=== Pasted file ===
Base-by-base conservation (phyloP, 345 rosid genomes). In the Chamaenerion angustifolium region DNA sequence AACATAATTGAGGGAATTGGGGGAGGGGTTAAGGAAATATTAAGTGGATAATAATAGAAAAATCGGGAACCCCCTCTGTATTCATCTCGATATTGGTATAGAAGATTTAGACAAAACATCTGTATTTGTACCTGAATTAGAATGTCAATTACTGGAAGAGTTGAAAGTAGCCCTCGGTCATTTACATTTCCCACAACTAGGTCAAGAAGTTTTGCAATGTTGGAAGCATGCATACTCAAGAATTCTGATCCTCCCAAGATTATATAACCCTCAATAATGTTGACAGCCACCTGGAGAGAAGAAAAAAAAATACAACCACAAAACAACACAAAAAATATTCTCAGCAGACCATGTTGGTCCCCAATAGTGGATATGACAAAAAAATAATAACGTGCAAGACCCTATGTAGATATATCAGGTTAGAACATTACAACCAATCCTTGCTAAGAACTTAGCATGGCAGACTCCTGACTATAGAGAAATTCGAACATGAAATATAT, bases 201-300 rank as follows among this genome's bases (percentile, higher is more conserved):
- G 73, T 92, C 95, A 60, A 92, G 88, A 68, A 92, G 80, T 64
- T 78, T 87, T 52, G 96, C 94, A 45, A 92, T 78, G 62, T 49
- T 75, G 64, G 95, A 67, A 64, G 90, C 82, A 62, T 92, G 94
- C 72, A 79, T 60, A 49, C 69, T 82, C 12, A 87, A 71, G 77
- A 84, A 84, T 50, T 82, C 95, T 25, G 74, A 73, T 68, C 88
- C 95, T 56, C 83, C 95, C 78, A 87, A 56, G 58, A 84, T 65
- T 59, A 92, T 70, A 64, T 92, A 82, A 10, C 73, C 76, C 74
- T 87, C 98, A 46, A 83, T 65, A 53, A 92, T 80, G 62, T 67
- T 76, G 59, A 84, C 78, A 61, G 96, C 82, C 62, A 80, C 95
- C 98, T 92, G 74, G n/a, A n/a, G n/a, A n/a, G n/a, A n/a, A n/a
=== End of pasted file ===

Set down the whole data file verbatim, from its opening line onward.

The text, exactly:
Base-by-base conservation (phyloP, 345 rosid genomes). In the Chamaenerion angustifolium region DNA sequence AACATAATTGAGGGAATTGGGGGAGGGGTTAAGGAAATATTAAGTGGATAATAATAGAAAAATCGGGAACCCCCTCTGTATTCATCTCGATATTGGTATAGAAGATTTAGACAAAACATCTGTATTTGTACCTGAATTAGAATGTCAATTACTGGAAGAGTTGAAAGTAGCCCTCGGTCATTTACATTTCCCACAACTAGGTCAAGAAGTTTTGCAATGTTGGAAGCATGCATACTCAAGAATTCTGATCCTCCCAAGATTATATAACCCTCAATAATGTTGACAGCCACCTGGAGAGAAGAAAAAAAAATACAACCACAAAACAACACAAAAAATATTCTCAGCAGACCATGTTGGTCCCCAATAGTGGATATGACAAAAAAATAATAACGTGCAAGACCCTATGTAGATATATCAGGTTAGAACATTACAACCAATCCTTGCTAAGAACTTAGCATGGCAGACTCCTGACTATAGAGAAATTCGAACATGAAATATAT, bases 201-300 rank as follows among this genome's bases (percentile, higher is more conserved):
- G 73, T 92, C 95, A 60, A 92, G 88, A 68, A 92, G 80, T 64
- T 78, T 87, T 52, G 96, C 94, A 45, A 92, T 78, G 62, T 49
- T 75, G 64, G 95, A 67, A 64, G 90, C 82, A 62, T 92, G 94
- C 72, A 79, T 60, A 49, C 69, T 82, C 12, A 87, A 71, G 77
- A 84, A 84, T 50, T 82, C 95, T 25, G 74, A 73, T 68, C 88
- C 95, T 56, C 83, C 95, C 78, A 87, A 56, G 58, A 84, T 65
- T 59, A 92, T 70, A 64, T 92, A 82, A 10, C 73, C 76, C 74
- T 87, C 98, A 46, A 83, T 65, A 53, A 92, T 80, G 62, T 67
- T 76, G 59, A 84, C 78, A 61, G 96, C 82, C 62, A 80, C 95
- C 98, T 92, G 74, G n/a, A n/a, G n/a, A n/a, G n/a, A n/a, A n/a